David Roger Johansen (born January 9, 1950) is an American rock, protopunk, blues and pop singer, as well as a songwriter and actor. He was a member of the seminal protopunk band The New York Dolls and also achieved commercial success under the pseudonym Buster Poindexter. Originally influenced by Mick Jagger and by Rob Tyner of MC5, Johansen began his career in the late 1960s as a lead singer in the local Staten Island band the Vagabond Missionaries and later in the early 1970s as the singer in the protopunk band the New York Dolls. The Dolls only released two albums, their self-titled debut (1973), and Too Much Too Soon (1974). The bulk of the material was written by Johansen and guitarist Johnny Thunders. The Dolls were critics’ darlings with a modest cult following, but their failure to break commercially is often attributed to their being ahead of their time
In the late 1980s, Johansen achieved a commercial breakthrough under the pseudonym Buster Poindexter, accompanied by The Uptown Horns, performing a mixture of jazz, lounge, calypso, and novelty songs, and appearing as part of the house band on the television program Saturday Night Live. As Poindexter he scored his first hit song, “Hot Hot Hot,” which in an interview on National Public Radio’s Fresh Air he called “the bane of my life,” owing to its pervasive popularity. “Hot Hot Hot” was initially written and recorded by Montserratian-Antiguan Soca Artist Arrow. As Poindexter, Johansen often appeared with his band The Banshees of Blue. The initial Poindexter releases combined an eclectic selection of cover versions with Johansen’s own compositions. Johansen/Poindexter went on to issue Buster Poindexter’s Happy Hour, a CD of songs largely connected with alcohol. Probably his most obviously jazz-influenced release to date, it also leaned towards ’50s rock and roll. Following on from that came Buster Poindexter’s Spanish Rocket Ship, a Latin album.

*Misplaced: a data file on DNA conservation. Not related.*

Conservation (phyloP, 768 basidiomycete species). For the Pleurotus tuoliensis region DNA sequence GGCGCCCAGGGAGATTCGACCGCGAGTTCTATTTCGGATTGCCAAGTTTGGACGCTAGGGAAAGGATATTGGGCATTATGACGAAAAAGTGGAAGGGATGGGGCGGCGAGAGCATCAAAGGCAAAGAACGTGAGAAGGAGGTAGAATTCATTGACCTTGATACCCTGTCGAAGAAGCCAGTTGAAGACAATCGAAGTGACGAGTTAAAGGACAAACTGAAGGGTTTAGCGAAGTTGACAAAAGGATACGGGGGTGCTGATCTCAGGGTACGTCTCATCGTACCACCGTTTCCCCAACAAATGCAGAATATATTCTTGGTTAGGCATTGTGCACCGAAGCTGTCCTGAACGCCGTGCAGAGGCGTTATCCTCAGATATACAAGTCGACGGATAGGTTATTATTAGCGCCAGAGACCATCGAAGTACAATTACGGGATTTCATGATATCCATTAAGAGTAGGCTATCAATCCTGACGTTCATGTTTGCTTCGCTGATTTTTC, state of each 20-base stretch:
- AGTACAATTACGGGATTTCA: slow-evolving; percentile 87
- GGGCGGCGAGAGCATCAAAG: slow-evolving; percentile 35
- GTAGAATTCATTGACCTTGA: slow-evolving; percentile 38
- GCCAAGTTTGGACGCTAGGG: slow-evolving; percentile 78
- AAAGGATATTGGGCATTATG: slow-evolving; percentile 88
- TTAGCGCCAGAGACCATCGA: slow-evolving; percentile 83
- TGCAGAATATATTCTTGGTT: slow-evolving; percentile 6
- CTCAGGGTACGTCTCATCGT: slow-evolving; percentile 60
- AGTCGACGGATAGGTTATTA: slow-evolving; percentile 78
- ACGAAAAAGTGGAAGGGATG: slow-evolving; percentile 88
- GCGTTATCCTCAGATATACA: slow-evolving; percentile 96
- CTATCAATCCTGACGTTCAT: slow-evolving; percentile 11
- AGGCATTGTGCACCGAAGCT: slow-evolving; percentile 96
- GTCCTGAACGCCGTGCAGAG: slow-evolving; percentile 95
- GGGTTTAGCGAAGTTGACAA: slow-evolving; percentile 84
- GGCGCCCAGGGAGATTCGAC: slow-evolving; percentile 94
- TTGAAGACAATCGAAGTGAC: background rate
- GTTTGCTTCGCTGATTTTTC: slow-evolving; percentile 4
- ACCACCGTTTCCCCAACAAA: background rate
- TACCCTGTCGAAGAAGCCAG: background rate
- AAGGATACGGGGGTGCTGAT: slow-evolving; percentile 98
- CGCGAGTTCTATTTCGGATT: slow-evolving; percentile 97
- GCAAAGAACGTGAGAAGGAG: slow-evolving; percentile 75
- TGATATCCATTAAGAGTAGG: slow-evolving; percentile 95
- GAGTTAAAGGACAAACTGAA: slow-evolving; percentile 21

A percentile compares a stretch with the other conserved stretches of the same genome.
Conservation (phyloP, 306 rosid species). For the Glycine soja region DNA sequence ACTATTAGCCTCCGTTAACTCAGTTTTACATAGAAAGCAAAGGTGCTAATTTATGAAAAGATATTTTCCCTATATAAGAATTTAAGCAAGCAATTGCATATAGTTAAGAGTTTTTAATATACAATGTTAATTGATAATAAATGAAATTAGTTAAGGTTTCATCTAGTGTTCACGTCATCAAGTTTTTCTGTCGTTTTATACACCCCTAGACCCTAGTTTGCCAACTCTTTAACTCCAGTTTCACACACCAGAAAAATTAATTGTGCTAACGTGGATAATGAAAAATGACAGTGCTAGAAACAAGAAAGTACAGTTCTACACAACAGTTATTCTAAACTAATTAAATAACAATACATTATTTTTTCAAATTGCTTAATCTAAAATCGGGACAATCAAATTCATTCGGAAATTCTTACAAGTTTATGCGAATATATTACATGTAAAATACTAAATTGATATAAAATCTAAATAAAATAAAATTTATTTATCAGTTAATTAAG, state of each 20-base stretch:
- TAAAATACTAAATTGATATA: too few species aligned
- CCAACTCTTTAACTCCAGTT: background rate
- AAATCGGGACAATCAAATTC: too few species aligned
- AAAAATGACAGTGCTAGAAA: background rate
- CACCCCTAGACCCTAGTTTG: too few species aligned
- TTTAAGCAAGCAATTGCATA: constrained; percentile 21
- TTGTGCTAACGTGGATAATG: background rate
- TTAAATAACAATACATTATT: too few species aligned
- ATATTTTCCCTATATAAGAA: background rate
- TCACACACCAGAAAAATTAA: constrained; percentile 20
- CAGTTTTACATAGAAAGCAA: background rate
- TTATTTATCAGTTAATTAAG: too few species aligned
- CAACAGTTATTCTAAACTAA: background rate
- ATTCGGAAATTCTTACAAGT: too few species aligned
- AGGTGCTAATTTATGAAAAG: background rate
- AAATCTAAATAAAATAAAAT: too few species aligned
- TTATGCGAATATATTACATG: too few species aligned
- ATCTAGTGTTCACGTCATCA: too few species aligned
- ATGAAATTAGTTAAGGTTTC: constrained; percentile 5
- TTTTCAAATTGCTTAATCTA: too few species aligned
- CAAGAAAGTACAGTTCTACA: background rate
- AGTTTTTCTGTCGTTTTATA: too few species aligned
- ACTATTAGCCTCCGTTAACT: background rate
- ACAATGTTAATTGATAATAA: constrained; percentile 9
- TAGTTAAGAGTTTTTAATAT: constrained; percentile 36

Johansen then turned to the rendition of country blues with his back-up group, The Harry Smiths. The group was named in tribute to Harry Everett Smith, who compiled the Anthology of American Folk Music; “James Alley Blues” and some of the other songs covered on their eponymously titled debut come from the Anthology. Johansen’s second album with the Harry Smiths is titled Shaker. He also had a supporting role with Mick Jagger and Emilio Estevez in the movie Freejack and a supporting role as Looney in the comedy Let It Ride.
Johansen is currently touring with a re-formed version of the New York Dolls. Owing to the success of the tour, in 2006 the Dolls released One Day It Will Please Us to Remember Even This, their first album in nearly thirty years. It was critic Robert Christgau’s choice for album of the year. Johansen hosts a weekly show on Sirius Satellite Radio while continuing to write and perform.
Please enjoy this 1982 video clip of David Johansen performing an Animals medley.